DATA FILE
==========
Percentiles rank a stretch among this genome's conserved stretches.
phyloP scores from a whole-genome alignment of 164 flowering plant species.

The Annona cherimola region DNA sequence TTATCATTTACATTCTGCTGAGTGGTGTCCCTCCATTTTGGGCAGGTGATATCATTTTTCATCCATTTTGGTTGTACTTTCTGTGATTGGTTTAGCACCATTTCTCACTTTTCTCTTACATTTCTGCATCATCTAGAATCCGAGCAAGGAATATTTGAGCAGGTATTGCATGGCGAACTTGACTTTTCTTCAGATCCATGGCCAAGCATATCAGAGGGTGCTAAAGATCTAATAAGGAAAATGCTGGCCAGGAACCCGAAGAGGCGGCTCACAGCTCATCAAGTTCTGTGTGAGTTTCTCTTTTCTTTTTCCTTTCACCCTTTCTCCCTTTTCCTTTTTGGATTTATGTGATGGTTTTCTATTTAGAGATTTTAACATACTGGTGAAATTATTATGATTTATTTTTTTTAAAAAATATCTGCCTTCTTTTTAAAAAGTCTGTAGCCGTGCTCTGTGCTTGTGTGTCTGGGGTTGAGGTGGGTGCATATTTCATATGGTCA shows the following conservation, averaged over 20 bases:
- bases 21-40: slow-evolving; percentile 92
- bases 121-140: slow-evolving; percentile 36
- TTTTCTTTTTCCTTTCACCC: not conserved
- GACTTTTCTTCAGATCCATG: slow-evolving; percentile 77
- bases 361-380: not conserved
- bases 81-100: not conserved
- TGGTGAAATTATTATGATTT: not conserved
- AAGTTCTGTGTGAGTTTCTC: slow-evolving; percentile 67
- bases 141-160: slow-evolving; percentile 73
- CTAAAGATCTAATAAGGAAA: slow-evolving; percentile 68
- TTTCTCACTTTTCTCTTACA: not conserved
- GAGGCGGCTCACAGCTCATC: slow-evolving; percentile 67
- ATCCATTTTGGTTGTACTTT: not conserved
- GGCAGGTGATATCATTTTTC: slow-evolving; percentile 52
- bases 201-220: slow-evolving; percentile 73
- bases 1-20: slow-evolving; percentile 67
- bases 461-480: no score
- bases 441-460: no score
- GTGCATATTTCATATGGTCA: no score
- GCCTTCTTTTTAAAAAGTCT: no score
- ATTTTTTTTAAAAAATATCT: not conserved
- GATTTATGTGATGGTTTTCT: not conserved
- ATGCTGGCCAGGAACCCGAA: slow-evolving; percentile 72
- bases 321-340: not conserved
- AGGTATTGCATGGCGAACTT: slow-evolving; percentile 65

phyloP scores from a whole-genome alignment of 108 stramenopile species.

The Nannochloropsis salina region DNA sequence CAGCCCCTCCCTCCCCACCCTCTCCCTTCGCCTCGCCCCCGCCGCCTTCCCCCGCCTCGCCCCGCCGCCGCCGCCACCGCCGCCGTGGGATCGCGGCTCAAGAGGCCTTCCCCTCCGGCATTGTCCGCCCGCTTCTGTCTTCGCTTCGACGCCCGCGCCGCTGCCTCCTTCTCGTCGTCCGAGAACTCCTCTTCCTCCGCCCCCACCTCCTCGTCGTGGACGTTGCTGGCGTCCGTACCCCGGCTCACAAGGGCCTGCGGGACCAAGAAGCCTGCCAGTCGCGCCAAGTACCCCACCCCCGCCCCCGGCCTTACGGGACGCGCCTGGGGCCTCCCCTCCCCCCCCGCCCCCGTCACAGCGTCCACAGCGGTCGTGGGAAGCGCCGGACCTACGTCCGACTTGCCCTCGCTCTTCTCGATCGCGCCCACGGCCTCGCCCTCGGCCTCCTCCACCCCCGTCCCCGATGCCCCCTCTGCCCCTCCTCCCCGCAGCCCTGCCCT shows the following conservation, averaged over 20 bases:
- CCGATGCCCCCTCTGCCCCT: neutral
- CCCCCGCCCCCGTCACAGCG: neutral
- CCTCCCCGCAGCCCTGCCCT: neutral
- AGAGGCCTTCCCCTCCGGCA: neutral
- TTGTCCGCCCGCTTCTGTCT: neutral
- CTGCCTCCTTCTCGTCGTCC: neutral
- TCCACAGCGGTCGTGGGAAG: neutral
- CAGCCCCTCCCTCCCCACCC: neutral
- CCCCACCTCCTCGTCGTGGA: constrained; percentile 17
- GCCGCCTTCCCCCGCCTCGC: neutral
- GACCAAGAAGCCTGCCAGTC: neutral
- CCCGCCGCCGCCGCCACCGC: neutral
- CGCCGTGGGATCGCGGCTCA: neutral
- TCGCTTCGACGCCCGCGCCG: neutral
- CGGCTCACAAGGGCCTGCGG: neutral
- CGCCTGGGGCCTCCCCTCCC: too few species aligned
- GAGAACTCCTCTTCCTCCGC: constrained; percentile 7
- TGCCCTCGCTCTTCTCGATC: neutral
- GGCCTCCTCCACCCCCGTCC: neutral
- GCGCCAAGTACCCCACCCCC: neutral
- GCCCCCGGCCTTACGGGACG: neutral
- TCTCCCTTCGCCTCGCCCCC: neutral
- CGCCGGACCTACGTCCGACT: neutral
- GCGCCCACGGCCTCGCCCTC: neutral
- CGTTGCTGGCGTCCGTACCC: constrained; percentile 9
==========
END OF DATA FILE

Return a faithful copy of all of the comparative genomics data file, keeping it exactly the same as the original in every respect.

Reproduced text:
Percentiles rank a stretch among this genome's conserved stretches.
phyloP scores from a whole-genome alignment of 164 flowering plant species.

The Annona cherimola region DNA sequence TTATCATTTACATTCTGCTGAGTGGTGTCCCTCCATTTTGGGCAGGTGATATCATTTTTCATCCATTTTGGTTGTACTTTCTGTGATTGGTTTAGCACCATTTCTCACTTTTCTCTTACATTTCTGCATCATCTAGAATCCGAGCAAGGAATATTTGAGCAGGTATTGCATGGCGAACTTGACTTTTCTTCAGATCCATGGCCAAGCATATCAGAGGGTGCTAAAGATCTAATAAGGAAAATGCTGGCCAGGAACCCGAAGAGGCGGCTCACAGCTCATCAAGTTCTGTGTGAGTTTCTCTTTTCTTTTTCCTTTCACCCTTTCTCCCTTTTCCTTTTTGGATTTATGTGATGGTTTTCTATTTAGAGATTTTAACATACTGGTGAAATTATTATGATTTATTTTTTTTAAAAAATATCTGCCTTCTTTTTAAAAAGTCTGTAGCCGTGCTCTGTGCTTGTGTGTCTGGGGTTGAGGTGGGTGCATATTTCATATGGTCA shows the following conservation, averaged over 20 bases:
- bases 21-40: slow-evolving; percentile 92
- bases 121-140: slow-evolving; percentile 36
- TTTTCTTTTTCCTTTCACCC: not conserved
- GACTTTTCTTCAGATCCATG: slow-evolving; percentile 77
- bases 361-380: not conserved
- bases 81-100: not conserved
- TGGTGAAATTATTATGATTT: not conserved
- AAGTTCTGTGTGAGTTTCTC: slow-evolving; percentile 67
- bases 141-160: slow-evolving; percentile 73
- CTAAAGATCTAATAAGGAAA: slow-evolving; percentile 68
- TTTCTCACTTTTCTCTTACA: not conserved
- GAGGCGGCTCACAGCTCATC: slow-evolving; percentile 67
- ATCCATTTTGGTTGTACTTT: not conserved
- GGCAGGTGATATCATTTTTC: slow-evolving; percentile 52
- bases 201-220: slow-evolving; percentile 73
- bases 1-20: slow-evolving; percentile 67
- bases 461-480: no score
- bases 441-460: no score
- GTGCATATTTCATATGGTCA: no score
- GCCTTCTTTTTAAAAAGTCT: no score
- ATTTTTTTTAAAAAATATCT: not conserved
- GATTTATGTGATGGTTTTCT: not conserved
- ATGCTGGCCAGGAACCCGAA: slow-evolving; percentile 72
- bases 321-340: not conserved
- AGGTATTGCATGGCGAACTT: slow-evolving; percentile 65

phyloP scores from a whole-genome alignment of 108 stramenopile species.

The Nannochloropsis salina region DNA sequence CAGCCCCTCCCTCCCCACCCTCTCCCTTCGCCTCGCCCCCGCCGCCTTCCCCCGCCTCGCCCCGCCGCCGCCGCCACCGCCGCCGTGGGATCGCGGCTCAAGAGGCCTTCCCCTCCGGCATTGTCCGCCCGCTTCTGTCTTCGCTTCGACGCCCGCGCCGCTGCCTCCTTCTCGTCGTCCGAGAACTCCTCTTCCTCCGCCCCCACCTCCTCGTCGTGGACGTTGCTGGCGTCCGTACCCCGGCTCACAAGGGCCTGCGGGACCAAGAAGCCTGCCAGTCGCGCCAAGTACCCCACCCCCGCCCCCGGCCTTACGGGACGCGCCTGGGGCCTCCCCTCCCCCCCCGCCCCCGTCACAGCGTCCACAGCGGTCGTGGGAAGCGCCGGACCTACGTCCGACTTGCCCTCGCTCTTCTCGATCGCGCCCACGGCCTCGCCCTCGGCCTCCTCCACCCCCGTCCCCGATGCCCCCTCTGCCCCTCCTCCCCGCAGCCCTGCCCT shows the following conservation, averaged over 20 bases:
- CCGATGCCCCCTCTGCCCCT: neutral
- CCCCCGCCCCCGTCACAGCG: neutral
- CCTCCCCGCAGCCCTGCCCT: neutral
- AGAGGCCTTCCCCTCCGGCA: neutral
- TTGTCCGCCCGCTTCTGTCT: neutral
- CTGCCTCCTTCTCGTCGTCC: neutral
- TCCACAGCGGTCGTGGGAAG: neutral
- CAGCCCCTCCCTCCCCACCC: neutral
- CCCCACCTCCTCGTCGTGGA: constrained; percentile 17
- GCCGCCTTCCCCCGCCTCGC: neutral
- GACCAAGAAGCCTGCCAGTC: neutral
- CCCGCCGCCGCCGCCACCGC: neutral
- CGCCGTGGGATCGCGGCTCA: neutral
- TCGCTTCGACGCCCGCGCCG: neutral
- CGGCTCACAAGGGCCTGCGG: neutral
- CGCCTGGGGCCTCCCCTCCC: too few species aligned
- GAGAACTCCTCTTCCTCCGC: constrained; percentile 7
- TGCCCTCGCTCTTCTCGATC: neutral
- GGCCTCCTCCACCCCCGTCC: neutral
- GCGCCAAGTACCCCACCCCC: neutral
- GCCCCCGGCCTTACGGGACG: neutral
- TCTCCCTTCGCCTCGCCCCC: neutral
- CGCCGGACCTACGTCCGACT: neutral
- GCGCCCACGGCCTCGCCCTC: neutral
- CGTTGCTGGCGTCCGTACCC: constrained; percentile 9